F.R. Duplantier reporting Behind The Headlines
Week of:
May 28, 2000
Wet Noodle Replaces Hickory Stick



F.R. Duplantier

by: F.R. Duplantier

Kids want and need discipline, but in many of our public schools they just aren't getting it.



"Over the past thirty years or so, the courts and the federal government have hacked away at the power of educators to maintain a safe and civil school environment," comments Kay Hymowitz of the Manhattan Institute. "Rigid school bureaucracies and psychobabble-spouting 'experts'" have undermined all authority, "so that kids today are more likely than ever to go to disorderly schools, whose only answers to the disorder are ham-fisted rules and therapeutic techniques designed to manipulate students' behavior. . . ."

In the current issue of City Journal, Hymowitz complains that the efforts of educators to restore the discipline that once prevailed "have only alienated students and undermined adult authority even more. Their first stratagem has been to bring in the lawyers to help them craft regulations, policies, and procedures," she reports. "These legalistic rules, designed more to avoid future lawsuits than to establish classroom order, are inevitably abstract and inflexible," says Hymowitz. "Understandably, they inspire a certain contempt from students. Putting them into practice," she adds, "often gives rise to the arbitrary and capricious decisions that lawmakers originally wanted to thwart."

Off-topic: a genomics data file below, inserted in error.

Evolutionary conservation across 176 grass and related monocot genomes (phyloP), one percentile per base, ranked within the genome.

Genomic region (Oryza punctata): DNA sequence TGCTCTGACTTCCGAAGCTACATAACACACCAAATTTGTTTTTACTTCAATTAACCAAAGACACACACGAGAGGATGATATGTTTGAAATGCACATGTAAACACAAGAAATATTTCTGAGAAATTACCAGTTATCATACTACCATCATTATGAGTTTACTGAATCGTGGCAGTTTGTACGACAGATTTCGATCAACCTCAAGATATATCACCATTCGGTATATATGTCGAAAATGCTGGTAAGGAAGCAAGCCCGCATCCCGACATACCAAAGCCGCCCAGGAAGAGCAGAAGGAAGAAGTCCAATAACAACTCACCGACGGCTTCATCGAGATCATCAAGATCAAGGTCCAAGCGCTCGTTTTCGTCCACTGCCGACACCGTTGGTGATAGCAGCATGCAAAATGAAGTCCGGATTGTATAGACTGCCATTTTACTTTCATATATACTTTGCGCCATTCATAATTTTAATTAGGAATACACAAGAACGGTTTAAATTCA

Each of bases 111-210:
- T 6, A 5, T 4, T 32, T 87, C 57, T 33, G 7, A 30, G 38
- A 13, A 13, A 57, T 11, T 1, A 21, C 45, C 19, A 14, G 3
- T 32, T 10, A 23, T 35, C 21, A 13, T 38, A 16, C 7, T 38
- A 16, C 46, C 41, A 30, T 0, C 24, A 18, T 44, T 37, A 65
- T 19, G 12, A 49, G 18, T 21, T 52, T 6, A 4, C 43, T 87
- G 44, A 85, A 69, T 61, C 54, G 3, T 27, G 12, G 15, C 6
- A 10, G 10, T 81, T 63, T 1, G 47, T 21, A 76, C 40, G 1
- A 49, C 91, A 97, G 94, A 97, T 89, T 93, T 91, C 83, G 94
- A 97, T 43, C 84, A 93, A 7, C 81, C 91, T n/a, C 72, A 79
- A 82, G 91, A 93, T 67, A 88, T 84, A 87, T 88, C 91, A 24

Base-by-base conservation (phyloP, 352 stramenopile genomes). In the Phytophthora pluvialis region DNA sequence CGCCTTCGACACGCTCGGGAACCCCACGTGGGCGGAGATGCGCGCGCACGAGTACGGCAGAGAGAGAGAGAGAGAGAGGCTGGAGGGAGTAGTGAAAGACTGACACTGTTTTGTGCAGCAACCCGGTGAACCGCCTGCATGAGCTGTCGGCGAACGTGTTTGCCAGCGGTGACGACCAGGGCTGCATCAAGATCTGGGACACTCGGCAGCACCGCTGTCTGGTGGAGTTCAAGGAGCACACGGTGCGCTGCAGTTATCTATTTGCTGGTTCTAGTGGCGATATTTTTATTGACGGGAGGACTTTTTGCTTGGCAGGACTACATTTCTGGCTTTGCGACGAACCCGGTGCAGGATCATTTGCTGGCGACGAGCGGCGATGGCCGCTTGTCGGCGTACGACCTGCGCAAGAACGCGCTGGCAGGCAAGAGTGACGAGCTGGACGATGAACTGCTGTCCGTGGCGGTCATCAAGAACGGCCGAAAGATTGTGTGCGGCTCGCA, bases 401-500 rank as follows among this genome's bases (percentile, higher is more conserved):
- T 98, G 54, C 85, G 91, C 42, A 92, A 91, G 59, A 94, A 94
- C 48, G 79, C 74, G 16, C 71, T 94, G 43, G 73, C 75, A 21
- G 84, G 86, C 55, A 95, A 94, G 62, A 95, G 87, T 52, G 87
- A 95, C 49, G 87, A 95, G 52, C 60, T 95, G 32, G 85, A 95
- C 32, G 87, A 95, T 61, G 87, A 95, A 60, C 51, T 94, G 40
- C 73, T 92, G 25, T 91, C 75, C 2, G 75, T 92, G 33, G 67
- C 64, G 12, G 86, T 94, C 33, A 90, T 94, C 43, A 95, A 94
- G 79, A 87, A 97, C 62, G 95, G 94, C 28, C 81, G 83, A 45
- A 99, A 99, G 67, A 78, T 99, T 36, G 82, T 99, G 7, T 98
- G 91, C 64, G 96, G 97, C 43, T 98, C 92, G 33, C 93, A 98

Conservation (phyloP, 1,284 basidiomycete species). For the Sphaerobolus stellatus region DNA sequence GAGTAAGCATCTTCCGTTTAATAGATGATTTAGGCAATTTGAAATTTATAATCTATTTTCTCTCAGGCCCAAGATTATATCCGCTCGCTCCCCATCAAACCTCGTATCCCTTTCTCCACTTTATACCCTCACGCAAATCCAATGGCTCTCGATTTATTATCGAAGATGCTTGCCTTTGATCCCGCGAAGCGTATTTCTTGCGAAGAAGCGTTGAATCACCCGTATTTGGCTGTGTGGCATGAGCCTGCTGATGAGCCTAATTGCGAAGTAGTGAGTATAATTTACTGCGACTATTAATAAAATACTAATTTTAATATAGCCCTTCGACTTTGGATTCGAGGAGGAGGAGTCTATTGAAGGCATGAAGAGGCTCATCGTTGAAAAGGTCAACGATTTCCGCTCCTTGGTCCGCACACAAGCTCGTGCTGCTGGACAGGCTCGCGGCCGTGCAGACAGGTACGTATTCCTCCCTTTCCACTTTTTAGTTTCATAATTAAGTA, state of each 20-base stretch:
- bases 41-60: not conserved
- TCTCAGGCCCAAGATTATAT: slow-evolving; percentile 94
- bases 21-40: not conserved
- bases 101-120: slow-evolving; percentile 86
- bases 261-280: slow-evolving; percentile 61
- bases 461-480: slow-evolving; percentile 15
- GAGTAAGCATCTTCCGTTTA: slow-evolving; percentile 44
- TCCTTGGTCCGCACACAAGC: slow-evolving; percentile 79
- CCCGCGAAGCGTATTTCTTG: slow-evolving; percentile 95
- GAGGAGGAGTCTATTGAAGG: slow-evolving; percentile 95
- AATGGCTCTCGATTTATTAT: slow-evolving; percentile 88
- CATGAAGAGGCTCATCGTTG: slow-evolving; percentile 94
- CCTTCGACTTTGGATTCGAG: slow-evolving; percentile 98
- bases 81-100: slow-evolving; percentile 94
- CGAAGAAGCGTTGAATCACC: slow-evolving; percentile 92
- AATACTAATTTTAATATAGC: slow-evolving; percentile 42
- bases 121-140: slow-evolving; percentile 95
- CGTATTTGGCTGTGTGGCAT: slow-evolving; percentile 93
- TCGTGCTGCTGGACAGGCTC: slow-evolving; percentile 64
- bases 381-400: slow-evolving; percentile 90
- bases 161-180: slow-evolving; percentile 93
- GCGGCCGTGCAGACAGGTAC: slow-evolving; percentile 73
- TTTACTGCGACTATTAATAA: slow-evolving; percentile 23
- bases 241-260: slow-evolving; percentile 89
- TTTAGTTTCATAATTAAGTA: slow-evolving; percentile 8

Hymowitz worries that "the influence of lawyers over school discipline means that educators speak to children in an unrecognizable language, far removed from the straight talk about right and wrong that most children crave." But that's not the only linguistic abuse. "When educators aren't talking like lawyers, they're sounding like therapists," she continues, "for they've called in the psychobabblers and psychologists from the nation's ed schools and academic departments of psychology to reinforce the attorneys in helping them reestablish school discipline."

Hymowitz summarizes some of the squishy alternatives to old-fashioned discipline. "School bureaucrats," she notes, "have been falling over one another in their rush to implement trendy-sounding 'research-based programs' -- emotional literacy training, anti-bullying workshops, violence prevention curriculums, and the like -- as 'preventive measures' and 'early interventions' for various school discipline problems. Of dubious efficacy, these grimly utilitarian nostrums seek to control behavior in the crudest, most mechanical way," says Hymowitz. "Nowhere is there any indication that adults are instilling in the young qualities they believe in and consider integral to a good life and a decent community. Kids," she complains, "find little that their innate sociality and longing for meaning can respond to."

Hymowitz laments the obstacles that "prevent principals and teachers from creating the kind of moral community that is the most powerful and dependable guarantor of good discipline ever devised. When things work as they should," she observes, "principals forge a cohesive society with very clear shared values, whose observance confers a sense of worth on all those who subscribe to them. People behave morally primarily because they assent to the standards of the group," says Hymowitz, "not because they fear punishment. A community of shared values cannot be legalistic or bureaucratic or based on moronic behavior exercises," she insists; "it must be personal, enforced by the sense that the authority figure is protective, benevolent, and worthy of respect."


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